The final countdown for the launch is scheduled to start about 11 hours and 43 minutes ahead of liftoff. During the first two hours of the countdown campaign, the engineers will have an opportunity to perform the last checks of electrical systems. Next, approximately four hours and 23 minutes before liftoff, the propellant loading operations will begin as the teams will start to fill the launch vehicle with liquid oxygen and hydrogen.

Last checks of connections between the launcher and the telemetry, tracking, and command systems are planned to be commenced about one hour and 15 minutes ahead of liftoff.

The start of the synchronized sequence is slated to begin seven minutes before the launch. During this last crucial phase of the countdown, the launch vehicle will be switched to the onboard power mode and the onboard systems will take control over the mission. All these operations will lead to the ignition of the rocket’s main stage at T–0 and ignition of the solid rocket boosters seven seconds later, sending the launcher skyward.

Star One D1

Built by Space Systems Loral (SSL), Star One D1 is a multi-mission communications satellite based on SSL’s 1300 platform. It has a mass of 6.4 metric tons and its dimensions are 16.7 ft × 7.2 ft × 7.7 ft (5.1 m × 2.2 m × 2.35 m). The satellite features two deployable solar arrays generating up to 17.1 kW of power. It is expected to be operational for more than 15 years.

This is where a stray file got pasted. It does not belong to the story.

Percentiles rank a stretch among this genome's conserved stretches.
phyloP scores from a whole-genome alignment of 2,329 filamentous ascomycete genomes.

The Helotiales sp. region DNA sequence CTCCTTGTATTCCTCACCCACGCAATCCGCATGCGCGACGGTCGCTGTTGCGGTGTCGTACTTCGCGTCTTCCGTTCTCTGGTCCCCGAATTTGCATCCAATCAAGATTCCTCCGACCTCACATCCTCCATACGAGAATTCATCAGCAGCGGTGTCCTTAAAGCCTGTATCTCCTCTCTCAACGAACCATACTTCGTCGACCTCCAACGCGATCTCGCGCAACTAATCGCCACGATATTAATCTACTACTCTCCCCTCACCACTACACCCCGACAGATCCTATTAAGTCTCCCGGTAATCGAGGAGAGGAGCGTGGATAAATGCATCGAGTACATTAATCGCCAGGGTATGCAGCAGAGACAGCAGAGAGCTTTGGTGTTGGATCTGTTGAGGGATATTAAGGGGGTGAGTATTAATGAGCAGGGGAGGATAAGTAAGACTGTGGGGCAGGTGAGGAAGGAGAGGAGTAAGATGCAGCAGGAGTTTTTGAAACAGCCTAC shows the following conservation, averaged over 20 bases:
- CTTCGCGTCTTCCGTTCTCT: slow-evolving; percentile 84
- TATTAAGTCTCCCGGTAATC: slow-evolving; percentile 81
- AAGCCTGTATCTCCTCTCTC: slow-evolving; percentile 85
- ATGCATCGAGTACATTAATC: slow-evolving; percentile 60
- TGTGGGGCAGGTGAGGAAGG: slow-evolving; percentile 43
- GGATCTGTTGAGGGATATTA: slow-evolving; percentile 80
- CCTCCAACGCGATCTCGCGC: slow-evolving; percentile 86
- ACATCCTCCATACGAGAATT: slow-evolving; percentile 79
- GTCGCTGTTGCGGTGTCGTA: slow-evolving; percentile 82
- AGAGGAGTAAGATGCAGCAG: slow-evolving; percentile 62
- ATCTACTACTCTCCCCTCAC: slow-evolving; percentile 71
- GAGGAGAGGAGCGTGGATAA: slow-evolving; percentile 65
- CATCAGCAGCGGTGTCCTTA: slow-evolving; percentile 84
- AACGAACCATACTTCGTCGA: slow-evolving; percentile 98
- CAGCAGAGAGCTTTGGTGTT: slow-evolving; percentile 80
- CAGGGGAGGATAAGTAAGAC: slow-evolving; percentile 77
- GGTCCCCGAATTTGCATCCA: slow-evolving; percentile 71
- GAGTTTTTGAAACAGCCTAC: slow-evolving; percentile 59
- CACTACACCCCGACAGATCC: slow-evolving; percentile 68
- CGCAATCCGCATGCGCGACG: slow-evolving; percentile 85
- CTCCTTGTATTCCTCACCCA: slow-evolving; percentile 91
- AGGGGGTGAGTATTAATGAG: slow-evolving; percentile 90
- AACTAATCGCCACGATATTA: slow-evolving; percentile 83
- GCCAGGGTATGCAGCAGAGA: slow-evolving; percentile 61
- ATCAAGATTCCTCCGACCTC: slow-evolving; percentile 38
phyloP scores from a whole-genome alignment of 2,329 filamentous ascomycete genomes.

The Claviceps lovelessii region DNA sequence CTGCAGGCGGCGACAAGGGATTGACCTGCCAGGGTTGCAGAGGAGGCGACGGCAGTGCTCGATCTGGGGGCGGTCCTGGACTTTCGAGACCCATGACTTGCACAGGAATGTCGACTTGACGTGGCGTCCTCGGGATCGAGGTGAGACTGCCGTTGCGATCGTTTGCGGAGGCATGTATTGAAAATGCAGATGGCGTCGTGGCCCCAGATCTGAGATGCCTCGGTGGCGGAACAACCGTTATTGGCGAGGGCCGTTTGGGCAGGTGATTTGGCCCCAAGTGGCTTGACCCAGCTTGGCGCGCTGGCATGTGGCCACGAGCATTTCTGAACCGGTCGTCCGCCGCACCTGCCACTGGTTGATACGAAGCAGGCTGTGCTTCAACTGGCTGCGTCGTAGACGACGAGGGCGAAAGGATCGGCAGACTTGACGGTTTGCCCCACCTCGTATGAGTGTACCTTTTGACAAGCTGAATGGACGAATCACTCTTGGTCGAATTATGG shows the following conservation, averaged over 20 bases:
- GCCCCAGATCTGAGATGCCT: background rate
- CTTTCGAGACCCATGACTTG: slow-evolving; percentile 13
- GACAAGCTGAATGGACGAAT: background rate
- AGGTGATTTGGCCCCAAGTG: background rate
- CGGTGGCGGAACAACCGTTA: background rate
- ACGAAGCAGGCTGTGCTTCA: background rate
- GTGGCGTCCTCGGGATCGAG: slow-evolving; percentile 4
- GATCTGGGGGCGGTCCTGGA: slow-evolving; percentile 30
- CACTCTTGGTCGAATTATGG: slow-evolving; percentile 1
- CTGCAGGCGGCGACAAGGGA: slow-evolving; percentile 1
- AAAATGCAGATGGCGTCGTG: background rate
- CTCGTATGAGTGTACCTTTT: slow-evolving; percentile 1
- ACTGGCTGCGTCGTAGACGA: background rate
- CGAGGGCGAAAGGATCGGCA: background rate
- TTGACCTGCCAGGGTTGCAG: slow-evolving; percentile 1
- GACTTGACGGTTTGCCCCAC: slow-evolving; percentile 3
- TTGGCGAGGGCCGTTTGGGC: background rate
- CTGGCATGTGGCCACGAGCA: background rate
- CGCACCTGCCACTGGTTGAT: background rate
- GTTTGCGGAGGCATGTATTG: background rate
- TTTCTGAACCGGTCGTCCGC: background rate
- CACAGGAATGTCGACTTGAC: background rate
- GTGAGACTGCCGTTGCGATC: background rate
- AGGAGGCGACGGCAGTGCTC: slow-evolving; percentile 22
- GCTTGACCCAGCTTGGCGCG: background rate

Star One D1 will be operated by Embratel Star One – a Brazilian communication satellite company. The spacecraft is equipped with 70 transponders in Ka-, C-, and Ku-band and will serve multiple missions, including telecommunications, television broadcast, broadband, cellular backhaul, and other services such as digital inclusion in Brazil and in the Latin American region.

“It has a configuration of 28 × 36 MHz transponders (signal receptors and transmitters) in C-Band, 24 × 36 Mhz in Ku-Band, and 18 in Ka-Band (equivalent to 300 × 36 MHz, approximately),” according to the Embratel Star One’s website.

JCSAT-15 is processed in preparation for its installation atop Ariane 5.

JCSAT-15 is processed in preparation for its installation atop Ariane 5. Photo Credit: Arianespace.

To deliver its services, the satellite will be located at 84 degrees West longitude. This position will allow it to extend the operation of the company’s Brasilsat B4 satellite on C-Band, besides bringing new capacities in Ku (covering Latin America) and Ka (covering Brazil) bands.


JCSAT-15 was also built by SSL and is based on the 1300 bus. It weighs about 3.4 metric tons and has dimensions of 17 ft × 10.8 ft × 9.8 ft (5.2 m × 3.3 m × 3 m). The satellite is fitted with two power-generating solar panels, providing 10 kW of power. Its designed lifetime is more than 15 years.